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Article of the Month: Is there an anti-androgen withdrawal syndrome with enzalutamide?

Every week the Editor-in-Chief selects the Article of the Week from the current issue of BJUI. The abstract is reproduced below and you can click on the button to read the full article, which is freely available to all readers for at least 30 days from the time of this post.

In addition to the article itself, there is an accompanying editorial written by a prominent member of the urological community. This blog is intended to provoke comment and discussion and we invite you to use the comment tools at the bottom of each post to join the conversation.

If you only have time to read one article this week, it should be this one.

Is there an anti-androgen withdrawal syndrome with enzalutamide?

Alejo Rodriguez-Vida1, Diletta Bianchini2, Mieke Van Hemelrijck3, Simon Hughes1, Zafar Malik4, Thomas Powles5, Amit Bahl6, Sarah Rudman1, Heather Payne7, Johann de Bono2 and Simon Chowdhury1,*

Guy’s and St Thomas’ NHS Foundation Trust, Great Maze Pond, London, UK, 2 Royal Marsden NHS Foundation Trust and Institute of Cancer Research, Sutton, UK, 3 King’s College London, Division of Cancer Studies, Cancer Epidemiology Group, London, UK, 4 Clatterbridge Cancer Centre NHS Foundation Trust, Bebington, UK, 5 St. Bartholomew’s Hospital NHS Foundation Trust, London, UK, 6 University Hospitals Bristol NHS Foundation Trust, Bristol, UK, 7 University College Hospital, London, UK


To examine prostate-specific antigen (PSA) levels after enzalutamide discontinuation to assess whether an antiandrogen withdrawal syndrome (AAWS) exists with enzalutamide.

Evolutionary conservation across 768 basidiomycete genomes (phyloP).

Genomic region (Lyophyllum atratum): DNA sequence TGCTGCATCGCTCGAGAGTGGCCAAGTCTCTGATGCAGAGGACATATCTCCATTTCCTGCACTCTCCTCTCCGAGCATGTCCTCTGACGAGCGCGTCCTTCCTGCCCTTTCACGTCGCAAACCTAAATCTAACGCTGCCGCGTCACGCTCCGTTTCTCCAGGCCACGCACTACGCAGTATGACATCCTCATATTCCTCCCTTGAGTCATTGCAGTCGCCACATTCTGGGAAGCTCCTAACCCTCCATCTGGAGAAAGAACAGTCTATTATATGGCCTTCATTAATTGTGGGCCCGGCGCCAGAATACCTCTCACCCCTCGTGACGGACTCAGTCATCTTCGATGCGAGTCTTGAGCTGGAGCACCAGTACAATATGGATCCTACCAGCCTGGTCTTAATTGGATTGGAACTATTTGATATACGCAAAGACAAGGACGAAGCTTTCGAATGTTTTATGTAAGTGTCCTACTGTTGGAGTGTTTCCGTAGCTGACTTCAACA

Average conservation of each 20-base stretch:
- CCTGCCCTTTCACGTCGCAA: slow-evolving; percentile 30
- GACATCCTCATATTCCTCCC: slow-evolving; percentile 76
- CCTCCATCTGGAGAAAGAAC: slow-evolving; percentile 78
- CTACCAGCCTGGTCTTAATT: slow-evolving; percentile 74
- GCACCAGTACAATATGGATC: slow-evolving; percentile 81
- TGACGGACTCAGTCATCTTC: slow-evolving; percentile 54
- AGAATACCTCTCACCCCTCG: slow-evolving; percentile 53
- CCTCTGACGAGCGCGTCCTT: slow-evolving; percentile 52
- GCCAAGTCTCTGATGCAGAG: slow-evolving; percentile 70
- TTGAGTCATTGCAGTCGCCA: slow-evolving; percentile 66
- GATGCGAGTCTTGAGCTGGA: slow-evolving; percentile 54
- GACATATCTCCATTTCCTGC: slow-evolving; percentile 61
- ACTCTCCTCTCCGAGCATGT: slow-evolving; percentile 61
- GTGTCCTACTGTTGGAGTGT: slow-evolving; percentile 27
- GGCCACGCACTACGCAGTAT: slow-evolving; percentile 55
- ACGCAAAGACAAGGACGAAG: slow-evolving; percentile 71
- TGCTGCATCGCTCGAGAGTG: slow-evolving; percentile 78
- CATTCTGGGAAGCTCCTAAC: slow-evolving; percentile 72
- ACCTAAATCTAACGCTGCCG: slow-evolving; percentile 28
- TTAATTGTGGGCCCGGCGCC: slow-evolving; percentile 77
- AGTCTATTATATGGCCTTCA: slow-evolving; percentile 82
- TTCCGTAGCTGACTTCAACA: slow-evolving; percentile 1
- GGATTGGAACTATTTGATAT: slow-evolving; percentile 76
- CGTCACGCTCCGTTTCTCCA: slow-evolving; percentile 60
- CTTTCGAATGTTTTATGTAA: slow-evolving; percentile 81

We retrospectively identified 30 consecutive patients with metastatic prostate cancer who were treated with enzalutamide after docetaxel. Post-discontinuation PSA results were available for all patients and were determined at 2-weekly intervals until starting further anticancer systemic therapy. PSA withdrawal response was defined as a PSA decline by ≥50% from the last on-treatment PSA, with a confirmed decrease ≥3 weeks later. Patient characteristics were evaluated in relation to the AAWS using univariate logistic regression analysis.


The median (range) patient age was 70.5 (56–86) years and the median (range) follow-up was 9.0 (0.5–16) months. The most common metastatic sites were the bone (86.7%) and lymph nodes (66.7%). Most patients (70%) had previously received abiraterone and 12 patients (40%) had also received cabazitaxel. The median (range) treatment duration with enzalutamide was 3.68 (1.12–21.39) months. PSA levels after enzalutamide withdrawal were monitored for a median (range) time of 35 (10–120) days. Only one patient (3.3%) had a confirmed PSA response ≥50% after enzalutamide discontinuation. One patient (3.3%) had a confirmed PSA response of between 30 and 50% and another patient (3.3%) had an unconfirmed PSA response of between 30 and 50%. The median overall survival was 15.5 months (95% CI 8.1–24.7). None of the factors analysed in the univariate analysis were significant predictors of PSA decline after enzalutamide discontinuation.


This retrospective study provides the first evidence that enzalutamide may have an AAWS in a minority of patients with metastatic castration-resistant prostate cancer. Further studies are needed to confirm the existence of an enzalutamide AAWS and to assess its relevance in prostate cancer management.

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